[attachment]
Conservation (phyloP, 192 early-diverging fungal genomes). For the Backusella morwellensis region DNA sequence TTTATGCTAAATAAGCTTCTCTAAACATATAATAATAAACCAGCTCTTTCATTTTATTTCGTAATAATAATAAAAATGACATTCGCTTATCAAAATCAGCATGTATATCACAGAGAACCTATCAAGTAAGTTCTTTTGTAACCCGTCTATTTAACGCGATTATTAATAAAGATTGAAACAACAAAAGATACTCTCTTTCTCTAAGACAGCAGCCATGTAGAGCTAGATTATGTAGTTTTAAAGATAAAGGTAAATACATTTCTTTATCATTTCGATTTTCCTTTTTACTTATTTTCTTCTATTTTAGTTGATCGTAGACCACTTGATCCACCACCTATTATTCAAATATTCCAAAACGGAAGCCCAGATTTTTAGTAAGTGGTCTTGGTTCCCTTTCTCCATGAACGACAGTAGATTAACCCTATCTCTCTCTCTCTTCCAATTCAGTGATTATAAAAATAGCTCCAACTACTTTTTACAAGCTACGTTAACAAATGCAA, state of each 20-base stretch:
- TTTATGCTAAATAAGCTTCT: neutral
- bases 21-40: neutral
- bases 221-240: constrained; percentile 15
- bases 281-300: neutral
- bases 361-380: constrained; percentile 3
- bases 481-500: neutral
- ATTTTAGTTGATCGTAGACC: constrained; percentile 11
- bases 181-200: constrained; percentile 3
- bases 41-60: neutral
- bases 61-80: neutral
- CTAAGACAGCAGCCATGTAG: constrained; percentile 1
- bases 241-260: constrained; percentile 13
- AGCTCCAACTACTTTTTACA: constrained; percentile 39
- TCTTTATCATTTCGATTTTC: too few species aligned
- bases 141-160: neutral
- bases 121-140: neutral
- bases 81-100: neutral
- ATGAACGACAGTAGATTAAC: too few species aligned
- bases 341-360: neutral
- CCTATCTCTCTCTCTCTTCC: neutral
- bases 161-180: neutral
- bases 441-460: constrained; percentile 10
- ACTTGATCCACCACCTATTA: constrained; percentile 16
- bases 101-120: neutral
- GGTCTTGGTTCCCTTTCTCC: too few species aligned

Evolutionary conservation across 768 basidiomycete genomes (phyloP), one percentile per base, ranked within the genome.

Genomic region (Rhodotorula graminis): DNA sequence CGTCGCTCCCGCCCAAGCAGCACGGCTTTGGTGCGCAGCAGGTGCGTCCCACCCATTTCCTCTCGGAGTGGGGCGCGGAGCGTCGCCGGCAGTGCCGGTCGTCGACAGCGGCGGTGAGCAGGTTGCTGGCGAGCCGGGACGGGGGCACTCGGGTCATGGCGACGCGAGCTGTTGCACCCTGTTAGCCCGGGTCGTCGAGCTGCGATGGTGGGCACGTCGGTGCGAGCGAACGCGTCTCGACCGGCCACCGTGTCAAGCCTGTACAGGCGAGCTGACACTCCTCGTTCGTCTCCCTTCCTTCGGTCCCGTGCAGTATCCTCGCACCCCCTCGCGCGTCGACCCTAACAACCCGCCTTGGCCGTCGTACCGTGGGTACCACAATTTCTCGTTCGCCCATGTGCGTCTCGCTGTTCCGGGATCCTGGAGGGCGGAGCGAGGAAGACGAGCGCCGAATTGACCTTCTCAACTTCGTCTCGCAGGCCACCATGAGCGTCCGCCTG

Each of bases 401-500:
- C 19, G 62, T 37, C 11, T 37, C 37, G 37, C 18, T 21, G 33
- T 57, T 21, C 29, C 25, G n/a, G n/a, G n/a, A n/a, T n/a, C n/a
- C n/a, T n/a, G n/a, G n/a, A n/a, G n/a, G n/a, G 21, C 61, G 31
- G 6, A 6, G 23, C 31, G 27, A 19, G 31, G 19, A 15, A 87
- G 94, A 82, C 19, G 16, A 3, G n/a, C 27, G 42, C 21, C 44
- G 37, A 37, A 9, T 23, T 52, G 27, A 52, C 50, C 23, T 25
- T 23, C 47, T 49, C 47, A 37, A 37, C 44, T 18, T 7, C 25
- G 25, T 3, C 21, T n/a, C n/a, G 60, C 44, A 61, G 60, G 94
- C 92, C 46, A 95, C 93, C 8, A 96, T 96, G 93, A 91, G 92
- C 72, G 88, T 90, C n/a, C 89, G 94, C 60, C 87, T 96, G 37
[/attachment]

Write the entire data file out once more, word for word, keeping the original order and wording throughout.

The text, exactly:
Conservation (phyloP, 192 early-diverging fungal genomes). For the Backusella morwellensis region DNA sequence TTTATGCTAAATAAGCTTCTCTAAACATATAATAATAAACCAGCTCTTTCATTTTATTTCGTAATAATAATAAAAATGACATTCGCTTATCAAAATCAGCATGTATATCACAGAGAACCTATCAAGTAAGTTCTTTTGTAACCCGTCTATTTAACGCGATTATTAATAAAGATTGAAACAACAAAAGATACTCTCTTTCTCTAAGACAGCAGCCATGTAGAGCTAGATTATGTAGTTTTAAAGATAAAGGTAAATACATTTCTTTATCATTTCGATTTTCCTTTTTACTTATTTTCTTCTATTTTAGTTGATCGTAGACCACTTGATCCACCACCTATTATTCAAATATTCCAAAACGGAAGCCCAGATTTTTAGTAAGTGGTCTTGGTTCCCTTTCTCCATGAACGACAGTAGATTAACCCTATCTCTCTCTCTCTTCCAATTCAGTGATTATAAAAATAGCTCCAACTACTTTTTACAAGCTACGTTAACAAATGCAA, state of each 20-base stretch:
- TTTATGCTAAATAAGCTTCT: neutral
- bases 21-40: neutral
- bases 221-240: constrained; percentile 15
- bases 281-300: neutral
- bases 361-380: constrained; percentile 3
- bases 481-500: neutral
- ATTTTAGTTGATCGTAGACC: constrained; percentile 11
- bases 181-200: constrained; percentile 3
- bases 41-60: neutral
- bases 61-80: neutral
- CTAAGACAGCAGCCATGTAG: constrained; percentile 1
- bases 241-260: constrained; percentile 13
- AGCTCCAACTACTTTTTACA: constrained; percentile 39
- TCTTTATCATTTCGATTTTC: too few species aligned
- bases 141-160: neutral
- bases 121-140: neutral
- bases 81-100: neutral
- ATGAACGACAGTAGATTAAC: too few species aligned
- bases 341-360: neutral
- CCTATCTCTCTCTCTCTTCC: neutral
- bases 161-180: neutral
- bases 441-460: constrained; percentile 10
- ACTTGATCCACCACCTATTA: constrained; percentile 16
- bases 101-120: neutral
- GGTCTTGGTTCCCTTTCTCC: too few species aligned

Evolutionary conservation across 768 basidiomycete genomes (phyloP), one percentile per base, ranked within the genome.

Genomic region (Rhodotorula graminis): DNA sequence CGTCGCTCCCGCCCAAGCAGCACGGCTTTGGTGCGCAGCAGGTGCGTCCCACCCATTTCCTCTCGGAGTGGGGCGCGGAGCGTCGCCGGCAGTGCCGGTCGTCGACAGCGGCGGTGAGCAGGTTGCTGGCGAGCCGGGACGGGGGCACTCGGGTCATGGCGACGCGAGCTGTTGCACCCTGTTAGCCCGGGTCGTCGAGCTGCGATGGTGGGCACGTCGGTGCGAGCGAACGCGTCTCGACCGGCCACCGTGTCAAGCCTGTACAGGCGAGCTGACACTCCTCGTTCGTCTCCCTTCCTTCGGTCCCGTGCAGTATCCTCGCACCCCCTCGCGCGTCGACCCTAACAACCCGCCTTGGCCGTCGTACCGTGGGTACCACAATTTCTCGTTCGCCCATGTGCGTCTCGCTGTTCCGGGATCCTGGAGGGCGGAGCGAGGAAGACGAGCGCCGAATTGACCTTCTCAACTTCGTCTCGCAGGCCACCATGAGCGTCCGCCTG

Each of bases 401-500:
- C 19, G 62, T 37, C 11, T 37, C 37, G 37, C 18, T 21, G 33
- T 57, T 21, C 29, C 25, G n/a, G n/a, G n/a, A n/a, T n/a, C n/a
- C n/a, T n/a, G n/a, G n/a, A n/a, G n/a, G n/a, G 21, C 61, G 31
- G 6, A 6, G 23, C 31, G 27, A 19, G 31, G 19, A 15, A 87
- G 94, A 82, C 19, G 16, A 3, G n/a, C 27, G 42, C 21, C 44
- G 37, A 37, A 9, T 23, T 52, G 27, A 52, C 50, C 23, T 25
- T 23, C 47, T 49, C 47, A 37, A 37, C 44, T 18, T 7, C 25
- G 25, T 3, C 21, T n/a, C n/a, G 60, C 44, A 61, G 60, G 94
- C 92, C 46, A 95, C 93, C 8, A 96, T 96, G 93, A 91, G 92
- C 72, G 88, T 90, C n/a, C 89, G 94, C 60, C 87, T 96, G 37